Last week I looked at the Wizards performance as a team, while the overall team statistics were pretty depressing, there were some real positives that can be taken from the individual performances below.

John Wall (Key stats: 16 ppg/8 apg/1.8 spg/3.8 tpg/40% shooting): But for Blake Griffin missing last year with a knee injury, Wall would have been Rookie of the Year. He finished seventh in the league in assists and tied for fifth in steals. Only one other rookie in NBA history averaged ppg, apg and sgp numbers similar to Wall, and Damon Stoudamire was two years older when he did it. Wall improved as the season progressed — beginning in December his scoring average improved every month as he took over more of the scoring load and his shooting percentage reached a season high of 45 percent for the month of April. Wall needs to work on his jump shot and his turnover numbers should come down next year as his teammates improve.

JaVale McGee (10 ppg/8 rpg/2.4 bpg): McGee took another step in his development this year: among centers, only Dwight Howard and Andrew Bogut averaged 10/8/2. In team history Gheorghe Muresan, Elvin Hayes and “Never Nervous” Pervis Ellison are the only players to ever do that. McGee needs to expand his offensive repertoire, improve his free throw shooting and commit himself to making better decisions on the court. That means no more dribbling the ball down the court like a point guard, no more going for the highlight reel block when a more controlled one would give your team possession and no more committing stupid fouls that limit your effectiveness later in the game. His decision-making in the post is particularly frustrating — I can tell within his first two seconds of getting the ball with about 90 percent accuracy whether he will be successful. If he’s that predictable to me, imagine how easy it must be for his opponents.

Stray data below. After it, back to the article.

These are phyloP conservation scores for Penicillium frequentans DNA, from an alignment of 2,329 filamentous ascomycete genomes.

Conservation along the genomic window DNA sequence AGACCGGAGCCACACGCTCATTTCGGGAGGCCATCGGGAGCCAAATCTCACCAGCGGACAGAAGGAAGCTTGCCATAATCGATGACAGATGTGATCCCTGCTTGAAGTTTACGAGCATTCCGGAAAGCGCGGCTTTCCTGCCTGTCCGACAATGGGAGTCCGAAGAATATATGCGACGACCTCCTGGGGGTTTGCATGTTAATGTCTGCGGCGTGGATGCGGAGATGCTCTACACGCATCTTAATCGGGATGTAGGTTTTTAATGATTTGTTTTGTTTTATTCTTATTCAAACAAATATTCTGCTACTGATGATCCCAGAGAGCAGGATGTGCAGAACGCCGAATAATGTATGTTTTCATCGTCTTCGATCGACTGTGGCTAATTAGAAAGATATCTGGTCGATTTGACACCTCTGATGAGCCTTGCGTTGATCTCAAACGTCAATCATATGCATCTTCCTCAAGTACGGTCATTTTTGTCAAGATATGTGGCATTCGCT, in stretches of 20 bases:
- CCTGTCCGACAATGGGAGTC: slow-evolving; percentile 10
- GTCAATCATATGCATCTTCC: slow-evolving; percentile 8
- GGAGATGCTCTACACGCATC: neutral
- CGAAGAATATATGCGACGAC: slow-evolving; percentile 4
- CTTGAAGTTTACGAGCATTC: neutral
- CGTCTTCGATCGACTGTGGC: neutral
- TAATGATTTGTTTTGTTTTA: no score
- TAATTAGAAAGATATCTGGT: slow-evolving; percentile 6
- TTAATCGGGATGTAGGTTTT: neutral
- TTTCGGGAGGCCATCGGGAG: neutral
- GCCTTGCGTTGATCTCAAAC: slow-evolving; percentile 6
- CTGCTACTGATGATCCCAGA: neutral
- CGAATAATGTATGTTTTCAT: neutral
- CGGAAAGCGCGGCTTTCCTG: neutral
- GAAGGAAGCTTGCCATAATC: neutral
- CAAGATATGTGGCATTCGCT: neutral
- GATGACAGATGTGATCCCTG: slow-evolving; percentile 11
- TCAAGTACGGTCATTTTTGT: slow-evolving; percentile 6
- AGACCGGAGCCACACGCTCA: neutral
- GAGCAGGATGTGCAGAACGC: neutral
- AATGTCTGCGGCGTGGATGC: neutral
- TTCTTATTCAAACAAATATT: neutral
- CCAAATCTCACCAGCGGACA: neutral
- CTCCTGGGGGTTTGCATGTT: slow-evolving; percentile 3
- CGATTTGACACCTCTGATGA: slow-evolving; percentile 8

Andray Blatche (23 ppg/10 rpg/50% shooting in April): Dray, why must you taunt us? Is this yet another mirage? In a repeat of last year, Dray played with an intensity and effectiveness over his last 13 games that was a far cry from the rest of his season when his lackadaisical defense and poor shot selection were a nightly occurrence (14/8/40% in Jan.). So which Dray will we get next year? If he can stay out of the clubs at night and the doctor’s office during the day this summer, he should be in good shape for next year. The Baron Davis approach to off-season conditioning (play yourself in to shape as the season progresses) doesn’t work, even for Baron Davis. The best case for Dray is that he forces the team to put him in their-long term plans with his on-the-court performance, rather than from a lack of alternatives.